3. Try something new. Sometimes it can be fun to try out a new recipe with an ingredient you’ve never used before. There are an unlimited amount of recipes for every kind of fruit or vegetable out there, so next time you’re stuck with a head of cauliflower and have no idea what to do with it, try and make some buffalo cauliflower wings. 

Vegetable Thai Curry Recipe

One of my favorite comfort foods is Thai Curry! It’s SO versatile, you can literally throw in whatever vegetables you have, add some coconut milk and curry powder and BOOM- Thai curry. All of these ingredients can be found at the grocery store for cheap and are full of nutrition to keep you healthy during these winter months.

1 onion- diced

6 small carrots, diced (I used organic multicolor carrots)

4 small potatoes- diced

1 head of broccoli

1 small carton of mushrooms

2 small zucchini

1 block tofu

1 jar of green curry paste*

2 cans of coconut milk

2 Cups Dry Jasmine Rice

Sautee the onions carrots and potatoes in a little oil or water and continually stir until soft

Add mushrooms and stir

Add broccoli and zucchini- add water as needed

Add jar of curry paste (* I had green curry paste on hand, but this would also be great with red paste too)

Add 2 cans of coconut milk and as much water as needed

Let simmer

While simmering- cube the tofu and sautée in a pan

Add tofu to curry pot.

Cover and simmer for 30 minutes (*Option: Add some chopped up kale and purple cabbage for some extra greens and veggies)

Cook Jasmine rice (Rinse rice well before cooking)

 

Written by Taylor Brower.

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This week’s featured fruit is the persimmon! Seasonal to fall, persimmons usually abundant in our warehouses from September to October.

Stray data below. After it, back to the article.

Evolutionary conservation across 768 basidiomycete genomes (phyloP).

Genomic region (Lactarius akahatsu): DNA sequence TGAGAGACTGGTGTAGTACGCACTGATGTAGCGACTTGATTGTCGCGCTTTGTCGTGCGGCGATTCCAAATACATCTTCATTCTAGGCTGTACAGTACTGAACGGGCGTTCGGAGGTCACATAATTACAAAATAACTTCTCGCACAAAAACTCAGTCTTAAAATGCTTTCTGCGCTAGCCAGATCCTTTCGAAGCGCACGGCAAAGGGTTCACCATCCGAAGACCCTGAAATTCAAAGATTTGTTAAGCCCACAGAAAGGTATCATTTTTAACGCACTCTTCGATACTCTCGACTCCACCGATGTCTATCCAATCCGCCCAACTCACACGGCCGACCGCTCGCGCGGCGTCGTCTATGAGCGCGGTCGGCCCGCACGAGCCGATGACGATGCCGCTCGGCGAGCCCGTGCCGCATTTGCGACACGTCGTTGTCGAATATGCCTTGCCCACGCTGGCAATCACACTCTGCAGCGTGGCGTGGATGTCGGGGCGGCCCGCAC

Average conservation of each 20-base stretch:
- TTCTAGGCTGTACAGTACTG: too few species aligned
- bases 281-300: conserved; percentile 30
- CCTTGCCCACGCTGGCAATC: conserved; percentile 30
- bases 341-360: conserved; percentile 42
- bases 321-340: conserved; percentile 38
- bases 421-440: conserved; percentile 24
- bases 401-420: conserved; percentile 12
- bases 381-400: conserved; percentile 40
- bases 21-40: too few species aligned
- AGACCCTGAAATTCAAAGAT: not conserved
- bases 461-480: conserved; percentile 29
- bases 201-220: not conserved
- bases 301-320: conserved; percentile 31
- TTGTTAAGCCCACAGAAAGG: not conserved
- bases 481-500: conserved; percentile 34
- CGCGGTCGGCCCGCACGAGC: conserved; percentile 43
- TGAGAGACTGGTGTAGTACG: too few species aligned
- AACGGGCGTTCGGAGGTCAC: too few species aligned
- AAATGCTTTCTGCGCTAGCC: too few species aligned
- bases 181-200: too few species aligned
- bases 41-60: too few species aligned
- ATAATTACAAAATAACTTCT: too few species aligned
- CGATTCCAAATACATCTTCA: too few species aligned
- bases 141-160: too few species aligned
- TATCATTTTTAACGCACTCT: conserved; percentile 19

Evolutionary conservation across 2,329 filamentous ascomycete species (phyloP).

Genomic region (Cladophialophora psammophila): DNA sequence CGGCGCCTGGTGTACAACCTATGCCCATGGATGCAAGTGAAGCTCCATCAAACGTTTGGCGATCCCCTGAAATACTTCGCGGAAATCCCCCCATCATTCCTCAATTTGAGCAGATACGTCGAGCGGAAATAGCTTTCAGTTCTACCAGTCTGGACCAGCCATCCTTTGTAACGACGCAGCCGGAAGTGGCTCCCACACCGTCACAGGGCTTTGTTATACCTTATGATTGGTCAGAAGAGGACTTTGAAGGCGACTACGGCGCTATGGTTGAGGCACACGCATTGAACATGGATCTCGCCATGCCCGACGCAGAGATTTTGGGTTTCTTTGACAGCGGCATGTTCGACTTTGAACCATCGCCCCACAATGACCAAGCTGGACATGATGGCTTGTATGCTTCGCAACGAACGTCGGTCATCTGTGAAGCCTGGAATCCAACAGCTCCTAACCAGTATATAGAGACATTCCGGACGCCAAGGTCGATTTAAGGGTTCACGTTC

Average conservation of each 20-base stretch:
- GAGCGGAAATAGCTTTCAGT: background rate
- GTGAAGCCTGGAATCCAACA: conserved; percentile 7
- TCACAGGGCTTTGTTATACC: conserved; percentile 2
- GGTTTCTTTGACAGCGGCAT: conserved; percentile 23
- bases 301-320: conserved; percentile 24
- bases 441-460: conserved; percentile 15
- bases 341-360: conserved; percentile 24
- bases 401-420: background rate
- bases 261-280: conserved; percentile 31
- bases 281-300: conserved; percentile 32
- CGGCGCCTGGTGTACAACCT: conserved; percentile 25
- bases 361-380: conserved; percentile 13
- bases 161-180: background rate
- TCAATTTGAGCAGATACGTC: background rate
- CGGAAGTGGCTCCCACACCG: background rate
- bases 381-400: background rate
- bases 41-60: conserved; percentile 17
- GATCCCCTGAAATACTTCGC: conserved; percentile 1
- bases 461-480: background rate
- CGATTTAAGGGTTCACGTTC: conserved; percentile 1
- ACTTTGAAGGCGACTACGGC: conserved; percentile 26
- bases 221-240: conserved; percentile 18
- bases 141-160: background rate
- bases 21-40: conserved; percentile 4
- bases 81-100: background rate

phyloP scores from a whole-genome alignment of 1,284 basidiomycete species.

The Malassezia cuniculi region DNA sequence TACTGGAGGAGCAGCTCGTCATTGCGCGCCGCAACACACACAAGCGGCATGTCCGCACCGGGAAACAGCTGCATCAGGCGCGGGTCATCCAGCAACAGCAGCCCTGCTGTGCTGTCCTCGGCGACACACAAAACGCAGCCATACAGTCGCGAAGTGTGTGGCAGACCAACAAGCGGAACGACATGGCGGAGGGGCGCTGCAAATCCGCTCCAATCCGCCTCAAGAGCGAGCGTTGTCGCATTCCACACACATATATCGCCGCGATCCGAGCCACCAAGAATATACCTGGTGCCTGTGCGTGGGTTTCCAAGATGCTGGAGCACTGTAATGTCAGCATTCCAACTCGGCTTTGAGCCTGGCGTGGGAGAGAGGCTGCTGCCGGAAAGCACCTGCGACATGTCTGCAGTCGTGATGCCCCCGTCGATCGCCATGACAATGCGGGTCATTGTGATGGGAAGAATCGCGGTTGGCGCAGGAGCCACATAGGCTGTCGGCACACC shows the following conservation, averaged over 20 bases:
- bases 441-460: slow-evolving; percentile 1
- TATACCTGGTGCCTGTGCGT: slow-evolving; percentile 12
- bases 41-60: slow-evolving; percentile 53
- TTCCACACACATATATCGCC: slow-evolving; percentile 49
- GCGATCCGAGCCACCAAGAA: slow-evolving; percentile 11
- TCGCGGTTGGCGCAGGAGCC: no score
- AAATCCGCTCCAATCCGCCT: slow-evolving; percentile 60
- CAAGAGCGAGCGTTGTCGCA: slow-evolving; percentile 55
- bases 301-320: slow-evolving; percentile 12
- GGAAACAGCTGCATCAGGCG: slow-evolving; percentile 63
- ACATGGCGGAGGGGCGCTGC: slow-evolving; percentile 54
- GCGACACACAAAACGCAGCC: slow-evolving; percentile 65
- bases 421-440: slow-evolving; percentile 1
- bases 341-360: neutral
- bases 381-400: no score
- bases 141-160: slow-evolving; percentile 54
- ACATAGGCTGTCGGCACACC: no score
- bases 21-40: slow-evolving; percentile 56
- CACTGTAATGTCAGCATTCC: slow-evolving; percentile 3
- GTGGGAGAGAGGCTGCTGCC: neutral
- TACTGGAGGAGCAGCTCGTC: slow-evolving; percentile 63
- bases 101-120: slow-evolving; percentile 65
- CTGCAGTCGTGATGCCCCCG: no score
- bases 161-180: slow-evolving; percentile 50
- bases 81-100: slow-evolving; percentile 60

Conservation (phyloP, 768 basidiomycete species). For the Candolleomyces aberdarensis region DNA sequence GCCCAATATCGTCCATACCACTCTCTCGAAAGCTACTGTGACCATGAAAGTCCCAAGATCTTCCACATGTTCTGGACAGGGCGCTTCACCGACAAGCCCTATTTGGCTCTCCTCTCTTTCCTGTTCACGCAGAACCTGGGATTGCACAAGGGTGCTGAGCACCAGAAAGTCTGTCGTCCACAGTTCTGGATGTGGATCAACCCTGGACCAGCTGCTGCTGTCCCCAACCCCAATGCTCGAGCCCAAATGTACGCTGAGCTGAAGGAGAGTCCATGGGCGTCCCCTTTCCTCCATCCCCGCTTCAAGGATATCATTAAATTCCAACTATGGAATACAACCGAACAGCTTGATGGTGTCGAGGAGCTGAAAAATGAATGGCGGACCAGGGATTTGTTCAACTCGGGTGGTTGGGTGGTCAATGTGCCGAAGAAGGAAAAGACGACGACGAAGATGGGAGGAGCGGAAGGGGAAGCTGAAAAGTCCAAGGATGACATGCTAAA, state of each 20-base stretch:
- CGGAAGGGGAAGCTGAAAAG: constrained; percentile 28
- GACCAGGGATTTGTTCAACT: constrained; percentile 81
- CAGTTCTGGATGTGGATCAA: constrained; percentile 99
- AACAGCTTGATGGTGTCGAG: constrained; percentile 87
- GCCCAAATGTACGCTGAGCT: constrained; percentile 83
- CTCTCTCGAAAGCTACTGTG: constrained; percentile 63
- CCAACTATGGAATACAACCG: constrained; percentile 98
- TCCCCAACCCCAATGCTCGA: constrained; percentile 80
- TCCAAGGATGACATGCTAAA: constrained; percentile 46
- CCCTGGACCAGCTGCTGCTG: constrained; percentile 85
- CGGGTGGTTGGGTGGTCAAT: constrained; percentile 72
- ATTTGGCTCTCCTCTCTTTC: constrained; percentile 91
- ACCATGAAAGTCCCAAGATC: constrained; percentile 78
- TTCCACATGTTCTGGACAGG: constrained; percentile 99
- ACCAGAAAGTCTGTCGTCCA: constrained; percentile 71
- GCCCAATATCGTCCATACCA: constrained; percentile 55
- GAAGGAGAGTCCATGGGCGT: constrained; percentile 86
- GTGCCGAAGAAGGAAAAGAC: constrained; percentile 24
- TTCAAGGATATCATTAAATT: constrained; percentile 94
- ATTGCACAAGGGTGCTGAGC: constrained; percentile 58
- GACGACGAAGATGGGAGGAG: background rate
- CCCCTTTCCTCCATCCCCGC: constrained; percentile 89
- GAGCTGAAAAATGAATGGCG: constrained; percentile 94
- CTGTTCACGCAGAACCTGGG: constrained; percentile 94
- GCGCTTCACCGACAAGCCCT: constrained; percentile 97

Persimmons are a delicious fall fruit and are a powerhouse of nutrients and phytochemicals. Phytochemicals are non-nutritive substances found in fruits and vegetables that provide protective properties when consumed. Some of these phytochemicals include flavonoids, tannins, and carotenoids. Phytochemicals are becoming of great interest to researchers for their role in prevention and reversal of diseases such as cardiovascular disease and diabetes. Consuming persimmon leaves has also been shown to have beneficial effects against oxidative stress, hypertension, diabetes and atherosclerosis.

Butt, Masood Sadiq, et al. “Persimmon (Diospyros kaki) fruit: hidden phytochemicals and health claims.” EXCLI journal 14 (2015): 542.

Persimmon Bread:  From www.healthiersteps.com

Preheat oven 350 degrees F. Line 9×3 loaf pan with parchment paper and lightly grease, set aside.

Mix water with flax seeds in a bowl and set aside for 5 minutes.

In a large bowl, combine gluten-free all purpose flour, almond flour, coconut sugar, baking powder, salt

In a small bowl mix coconut oil, vanilla, persimmon puree and flax seed mixture.

Stir wet ingredients into dry ingredients until fully combined. Stir in raisins and pecans.

Scoop batter into prepared loaf pan and bake for 1 hour or until toothpick inserted into center comes out clean.

Remove loaf from oven and allow to cool for 10 minutes in the loaf pan before removing to a cooling rack to cool completely.

Bread keeps for about 5 days in airtight container and freezes well.

 

Written by Taylor Brower.

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Pears